Recently I began using insulin pens after years of injecting with syringes. I appreciate the convenience of the pen, but have had a few incidents that caused some concerns about the insulin actually injecting properly.
I was told by my diabetes health staff that the way to verify that the insulin has injected properly is to look for a small drop of insulin on the tip of the needle after injecting. Now that I've done some research online, I see that many people recommend injecting a few units into the air first to make sure all is working fine before actually performing the real injection on myself. So, I'll definitely begin doing that as it seems like the best solution.
I'm a bit worried though because this evening (before I read about testing a few units first) when I took my lantus injection (which was a brand new pen fresh out of the refridgerator), there was no insulin on the tip of the needle though I felt the units clicking when I pushed down to inject. Does it seem as if I didn't really inject since there was no insulin drop on the needle? Or might this be the result of a fresh new pen coming of the fridge? I"m worried because I wouldn't want to take the injection again and accidently get a double dose of my large lantus injection. For now I'll just have to wait and see how my BS levels reflect tonight's incident. I was just curious if others had had similar experiences?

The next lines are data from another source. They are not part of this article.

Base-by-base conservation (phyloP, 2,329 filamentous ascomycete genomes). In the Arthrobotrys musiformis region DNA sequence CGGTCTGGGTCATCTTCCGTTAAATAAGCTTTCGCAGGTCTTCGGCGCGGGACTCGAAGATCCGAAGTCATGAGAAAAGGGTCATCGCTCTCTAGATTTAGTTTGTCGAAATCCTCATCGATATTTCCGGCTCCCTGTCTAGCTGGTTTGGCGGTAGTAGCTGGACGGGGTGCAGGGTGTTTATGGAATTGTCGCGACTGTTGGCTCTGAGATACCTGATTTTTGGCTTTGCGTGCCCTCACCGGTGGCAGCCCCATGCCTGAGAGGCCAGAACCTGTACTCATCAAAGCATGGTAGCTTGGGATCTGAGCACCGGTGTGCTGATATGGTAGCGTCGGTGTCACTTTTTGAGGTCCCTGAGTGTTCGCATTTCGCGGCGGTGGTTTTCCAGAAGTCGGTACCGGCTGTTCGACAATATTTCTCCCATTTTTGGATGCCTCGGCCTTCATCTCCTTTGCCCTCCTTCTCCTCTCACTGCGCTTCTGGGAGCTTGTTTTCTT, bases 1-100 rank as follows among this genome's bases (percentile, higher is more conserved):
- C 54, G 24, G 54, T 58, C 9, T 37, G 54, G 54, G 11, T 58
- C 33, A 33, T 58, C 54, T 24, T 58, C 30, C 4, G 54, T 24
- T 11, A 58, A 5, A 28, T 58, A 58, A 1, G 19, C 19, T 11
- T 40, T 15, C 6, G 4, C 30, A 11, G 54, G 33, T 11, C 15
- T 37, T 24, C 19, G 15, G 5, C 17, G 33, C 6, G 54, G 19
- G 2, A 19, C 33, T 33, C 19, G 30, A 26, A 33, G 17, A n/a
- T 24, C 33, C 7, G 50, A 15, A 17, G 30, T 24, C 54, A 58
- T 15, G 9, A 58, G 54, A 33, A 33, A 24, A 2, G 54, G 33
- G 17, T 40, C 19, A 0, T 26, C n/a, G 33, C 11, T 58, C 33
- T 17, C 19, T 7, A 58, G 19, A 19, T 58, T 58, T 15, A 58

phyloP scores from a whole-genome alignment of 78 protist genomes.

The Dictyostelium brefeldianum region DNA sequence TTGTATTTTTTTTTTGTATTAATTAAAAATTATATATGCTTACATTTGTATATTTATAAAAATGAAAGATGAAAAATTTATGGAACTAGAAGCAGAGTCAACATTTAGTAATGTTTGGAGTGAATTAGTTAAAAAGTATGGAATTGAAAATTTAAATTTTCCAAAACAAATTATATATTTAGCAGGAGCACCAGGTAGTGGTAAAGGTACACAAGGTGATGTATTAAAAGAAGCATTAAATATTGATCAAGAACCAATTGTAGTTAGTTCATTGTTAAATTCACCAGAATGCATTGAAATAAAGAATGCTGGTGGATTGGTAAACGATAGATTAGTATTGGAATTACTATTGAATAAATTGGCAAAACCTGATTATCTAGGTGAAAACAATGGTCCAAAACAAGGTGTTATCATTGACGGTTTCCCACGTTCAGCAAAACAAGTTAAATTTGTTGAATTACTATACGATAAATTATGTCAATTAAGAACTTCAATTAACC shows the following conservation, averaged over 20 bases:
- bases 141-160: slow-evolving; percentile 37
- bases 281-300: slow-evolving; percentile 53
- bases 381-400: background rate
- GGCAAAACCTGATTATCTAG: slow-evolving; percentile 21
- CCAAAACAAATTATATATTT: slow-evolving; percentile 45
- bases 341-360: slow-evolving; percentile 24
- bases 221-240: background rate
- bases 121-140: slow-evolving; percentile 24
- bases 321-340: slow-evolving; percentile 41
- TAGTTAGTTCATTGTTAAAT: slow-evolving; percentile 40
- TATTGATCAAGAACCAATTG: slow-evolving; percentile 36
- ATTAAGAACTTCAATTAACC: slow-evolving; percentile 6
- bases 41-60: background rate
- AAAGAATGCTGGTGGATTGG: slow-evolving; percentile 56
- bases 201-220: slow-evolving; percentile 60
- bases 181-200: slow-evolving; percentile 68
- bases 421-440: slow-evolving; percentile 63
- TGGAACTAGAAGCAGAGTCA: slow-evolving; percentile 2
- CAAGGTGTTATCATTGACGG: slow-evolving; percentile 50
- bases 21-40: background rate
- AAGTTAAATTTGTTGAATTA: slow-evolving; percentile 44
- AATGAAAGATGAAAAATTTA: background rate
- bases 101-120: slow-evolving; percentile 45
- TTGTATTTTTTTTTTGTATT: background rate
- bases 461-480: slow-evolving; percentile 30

Hello, Marissa. I'm not a medical professional, just the parent of a kid with diabetes. There are about as many techniques on how to dose from a pen as there are people who do it. The simplest way to figure out if you are getting the insulin is by checking your blood sugar to make sure that it is at the level you'd expect. My daughter doesn't use the pen, but I've talked to a lot of people who do. One of the things they say is to make sure that you leave the pen in the skin for a few seconds after you dose. That helps make sure that everything gets out and no insulin will leak out. Now, depending on how you do the dose, it may leave insulin in the tip of the needle, as it depends on how much of the liquid is absorbed during the dose. Hope this helps!
Thanks Rob, that's a good idea and actually that's what I meant when I said I heard the clicking meaning that I could see the plunger going down, so I guess it's probably okay..but it still made me nervous.
The Content on this Site is presented in a summary fashion, and is intended to be used for educational and entertainment purposes only. It is not intended to be and should not be interpreted as medical advice or a diagnosis of any health or fitness problem, condition or disease; or a recommendation for a specific test, doctor, care provider, procedure, treatment plan, product, or course of action. Med Help International, Inc. is not a medical or healthcare provider and your use of this Site does not create a doctor / patient relationship. We disclaim all responsibility for the professional qualifications and licensing of, and services provided by, any physician or other health providers posting on or otherwise referred to on this Site and/or any Third Party Site. Never disregard the medical advice of your physician or health professional, or delay in seeking such advice, because of something you read on this Site. We offer this Site AS IS and without any warranties. By using this Site you agree to the following Terms and Conditions. If you think you may have a medical emergency, call your physician or 911 immediately.